Controlled division of cell-sized vesicles by low densities of membrane-bound proteins
Steinkühler, J., Knorr, R. L., Zhao, Z., Bhatia, T., Bartelt, S. M., Wegner, S., ... & Lipowsky, R.
Biological physics, Biophysical chemistry, Membrane biophysics, Synthetic biology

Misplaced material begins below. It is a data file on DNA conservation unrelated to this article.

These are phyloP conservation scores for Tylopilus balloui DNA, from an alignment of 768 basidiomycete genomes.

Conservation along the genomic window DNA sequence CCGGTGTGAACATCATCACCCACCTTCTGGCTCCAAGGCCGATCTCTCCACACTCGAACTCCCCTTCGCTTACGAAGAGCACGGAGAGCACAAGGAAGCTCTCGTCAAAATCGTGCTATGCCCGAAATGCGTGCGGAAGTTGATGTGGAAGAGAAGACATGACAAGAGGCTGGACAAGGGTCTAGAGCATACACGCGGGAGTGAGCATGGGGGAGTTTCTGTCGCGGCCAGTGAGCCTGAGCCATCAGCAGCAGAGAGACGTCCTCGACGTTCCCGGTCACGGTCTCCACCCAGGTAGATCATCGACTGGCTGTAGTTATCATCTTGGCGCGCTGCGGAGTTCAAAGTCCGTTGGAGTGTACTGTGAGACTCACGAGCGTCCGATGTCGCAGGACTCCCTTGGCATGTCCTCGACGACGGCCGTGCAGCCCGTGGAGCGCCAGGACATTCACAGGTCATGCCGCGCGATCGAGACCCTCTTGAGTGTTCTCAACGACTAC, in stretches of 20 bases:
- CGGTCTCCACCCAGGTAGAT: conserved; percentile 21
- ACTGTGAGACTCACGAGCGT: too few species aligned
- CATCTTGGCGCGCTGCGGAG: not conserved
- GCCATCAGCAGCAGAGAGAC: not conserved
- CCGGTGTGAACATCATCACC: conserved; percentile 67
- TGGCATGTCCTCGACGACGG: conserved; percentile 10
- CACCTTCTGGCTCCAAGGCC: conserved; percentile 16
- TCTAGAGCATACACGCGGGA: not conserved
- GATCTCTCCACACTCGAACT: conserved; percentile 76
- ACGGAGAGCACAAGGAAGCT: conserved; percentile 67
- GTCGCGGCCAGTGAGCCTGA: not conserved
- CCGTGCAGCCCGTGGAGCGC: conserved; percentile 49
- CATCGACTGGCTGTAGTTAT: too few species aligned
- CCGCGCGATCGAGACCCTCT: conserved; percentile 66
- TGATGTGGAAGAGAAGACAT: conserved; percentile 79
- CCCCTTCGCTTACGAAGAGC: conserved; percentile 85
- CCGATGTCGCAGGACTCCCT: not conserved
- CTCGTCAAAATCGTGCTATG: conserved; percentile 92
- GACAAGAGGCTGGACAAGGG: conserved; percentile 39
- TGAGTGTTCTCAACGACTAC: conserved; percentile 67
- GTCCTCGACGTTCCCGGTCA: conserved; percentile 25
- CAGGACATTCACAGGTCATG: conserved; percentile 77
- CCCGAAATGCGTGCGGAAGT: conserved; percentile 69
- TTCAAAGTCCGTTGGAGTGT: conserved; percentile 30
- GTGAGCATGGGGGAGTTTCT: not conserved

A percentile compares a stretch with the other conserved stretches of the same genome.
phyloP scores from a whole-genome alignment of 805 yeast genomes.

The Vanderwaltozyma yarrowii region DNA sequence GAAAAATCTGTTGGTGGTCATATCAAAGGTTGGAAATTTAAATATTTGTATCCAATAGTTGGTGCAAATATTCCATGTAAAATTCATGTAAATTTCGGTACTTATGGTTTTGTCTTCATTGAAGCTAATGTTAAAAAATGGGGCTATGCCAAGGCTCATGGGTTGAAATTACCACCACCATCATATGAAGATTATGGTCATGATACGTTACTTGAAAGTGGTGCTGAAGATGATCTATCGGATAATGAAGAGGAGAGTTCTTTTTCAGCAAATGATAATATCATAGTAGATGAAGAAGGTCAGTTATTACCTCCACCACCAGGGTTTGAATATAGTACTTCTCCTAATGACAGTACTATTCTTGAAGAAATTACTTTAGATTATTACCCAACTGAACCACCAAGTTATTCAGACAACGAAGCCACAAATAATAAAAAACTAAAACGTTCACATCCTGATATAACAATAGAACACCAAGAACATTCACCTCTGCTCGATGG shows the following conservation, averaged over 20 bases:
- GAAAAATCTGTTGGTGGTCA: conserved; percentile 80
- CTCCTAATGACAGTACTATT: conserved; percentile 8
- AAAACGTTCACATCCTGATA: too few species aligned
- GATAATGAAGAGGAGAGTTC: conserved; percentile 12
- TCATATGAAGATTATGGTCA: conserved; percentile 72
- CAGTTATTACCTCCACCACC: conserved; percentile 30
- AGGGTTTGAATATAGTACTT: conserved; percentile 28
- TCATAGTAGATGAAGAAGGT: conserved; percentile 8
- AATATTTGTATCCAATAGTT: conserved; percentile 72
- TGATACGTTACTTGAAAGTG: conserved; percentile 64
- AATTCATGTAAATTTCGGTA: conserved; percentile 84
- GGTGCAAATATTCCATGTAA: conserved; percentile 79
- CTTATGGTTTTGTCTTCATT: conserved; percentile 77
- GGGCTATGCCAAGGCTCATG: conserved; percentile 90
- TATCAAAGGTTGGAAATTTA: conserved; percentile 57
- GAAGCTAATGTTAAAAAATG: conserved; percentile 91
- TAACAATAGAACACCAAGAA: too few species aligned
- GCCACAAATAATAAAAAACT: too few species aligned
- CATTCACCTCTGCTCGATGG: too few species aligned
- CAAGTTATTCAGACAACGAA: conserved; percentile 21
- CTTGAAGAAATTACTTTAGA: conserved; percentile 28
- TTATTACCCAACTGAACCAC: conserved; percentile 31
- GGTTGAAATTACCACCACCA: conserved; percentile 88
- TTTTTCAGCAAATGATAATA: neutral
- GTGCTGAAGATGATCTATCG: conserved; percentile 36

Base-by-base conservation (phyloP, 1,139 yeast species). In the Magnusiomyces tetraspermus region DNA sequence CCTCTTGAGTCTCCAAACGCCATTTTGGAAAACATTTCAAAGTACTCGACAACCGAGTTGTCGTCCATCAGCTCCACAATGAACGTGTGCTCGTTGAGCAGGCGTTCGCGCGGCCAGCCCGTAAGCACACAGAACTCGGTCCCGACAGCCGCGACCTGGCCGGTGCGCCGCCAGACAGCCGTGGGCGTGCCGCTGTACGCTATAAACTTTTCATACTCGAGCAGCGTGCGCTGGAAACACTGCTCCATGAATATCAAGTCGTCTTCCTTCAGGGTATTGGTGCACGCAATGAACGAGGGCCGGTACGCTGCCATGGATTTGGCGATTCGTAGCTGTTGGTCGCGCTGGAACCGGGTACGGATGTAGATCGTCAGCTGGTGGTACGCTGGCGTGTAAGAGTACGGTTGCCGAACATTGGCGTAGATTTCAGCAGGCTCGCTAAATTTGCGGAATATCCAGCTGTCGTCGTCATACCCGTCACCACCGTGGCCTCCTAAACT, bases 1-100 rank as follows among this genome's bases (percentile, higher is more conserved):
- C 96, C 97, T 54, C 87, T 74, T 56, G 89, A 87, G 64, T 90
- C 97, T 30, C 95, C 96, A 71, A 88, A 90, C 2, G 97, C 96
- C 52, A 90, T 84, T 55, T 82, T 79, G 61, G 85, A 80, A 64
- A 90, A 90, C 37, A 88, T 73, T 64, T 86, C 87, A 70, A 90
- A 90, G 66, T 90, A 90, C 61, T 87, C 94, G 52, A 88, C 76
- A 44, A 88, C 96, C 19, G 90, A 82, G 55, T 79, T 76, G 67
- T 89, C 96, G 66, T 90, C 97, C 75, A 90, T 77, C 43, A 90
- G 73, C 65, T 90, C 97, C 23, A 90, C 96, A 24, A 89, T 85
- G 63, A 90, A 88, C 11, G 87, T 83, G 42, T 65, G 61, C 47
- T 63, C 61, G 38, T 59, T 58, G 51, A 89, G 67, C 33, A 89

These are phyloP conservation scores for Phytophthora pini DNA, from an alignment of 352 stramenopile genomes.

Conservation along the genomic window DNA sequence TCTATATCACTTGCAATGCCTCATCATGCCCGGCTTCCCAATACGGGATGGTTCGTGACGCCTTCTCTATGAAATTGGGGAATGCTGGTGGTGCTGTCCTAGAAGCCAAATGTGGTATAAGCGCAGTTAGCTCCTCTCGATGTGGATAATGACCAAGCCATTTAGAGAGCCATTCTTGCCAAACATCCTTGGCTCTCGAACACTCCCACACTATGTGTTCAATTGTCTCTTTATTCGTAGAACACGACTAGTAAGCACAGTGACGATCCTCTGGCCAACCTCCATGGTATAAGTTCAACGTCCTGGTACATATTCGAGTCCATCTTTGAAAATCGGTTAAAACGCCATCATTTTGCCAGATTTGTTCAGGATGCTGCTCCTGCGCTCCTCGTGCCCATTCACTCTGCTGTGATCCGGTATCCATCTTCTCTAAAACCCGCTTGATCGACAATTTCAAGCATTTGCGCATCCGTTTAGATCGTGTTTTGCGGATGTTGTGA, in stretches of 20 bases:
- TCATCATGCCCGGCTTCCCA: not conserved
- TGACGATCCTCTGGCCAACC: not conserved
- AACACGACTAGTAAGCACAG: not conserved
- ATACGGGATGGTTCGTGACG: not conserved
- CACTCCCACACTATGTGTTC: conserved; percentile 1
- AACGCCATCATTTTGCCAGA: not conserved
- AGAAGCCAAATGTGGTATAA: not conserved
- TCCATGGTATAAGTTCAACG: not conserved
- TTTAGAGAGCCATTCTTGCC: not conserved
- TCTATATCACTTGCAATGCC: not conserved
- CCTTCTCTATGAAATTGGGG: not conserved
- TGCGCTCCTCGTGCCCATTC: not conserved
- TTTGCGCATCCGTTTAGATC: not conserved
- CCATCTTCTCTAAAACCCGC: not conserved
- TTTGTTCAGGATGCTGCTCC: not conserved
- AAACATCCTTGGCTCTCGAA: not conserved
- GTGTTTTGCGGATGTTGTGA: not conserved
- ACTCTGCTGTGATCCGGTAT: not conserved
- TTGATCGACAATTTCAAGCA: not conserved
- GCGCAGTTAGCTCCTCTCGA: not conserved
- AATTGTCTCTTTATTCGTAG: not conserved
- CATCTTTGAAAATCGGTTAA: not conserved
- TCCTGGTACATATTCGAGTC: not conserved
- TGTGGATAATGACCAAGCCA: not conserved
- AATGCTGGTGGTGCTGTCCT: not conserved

The proliferation of life on earth is based on the ability of single cells to divide into two daughter cells. During cell division, the plasma membrane undergoes a series of morphological transformations which ultimately lead to membrane fission. Here, we show that analogous remodeling processes can be induced by low densities of proteins bound to the membranes of cell-sized lipid vesicles. Using His-tagged fluorescent proteins, we are able to precisely control the spontaneous curvature of the vesicle membranes. By fine-tuning this curvature, we obtain dumbbell-shaped vesicles with closed membrane necks as well as neck fission and complete vesicle division. Our results demonstrate that the spontaneous curvature generates constriction forces around the membrane necks and that these forces can easily cover the force range found in vivo. Our approach involves only one species of membrane-bound proteins at low densities, thereby providing a simple and extendible module for bottom-up synthetic biology.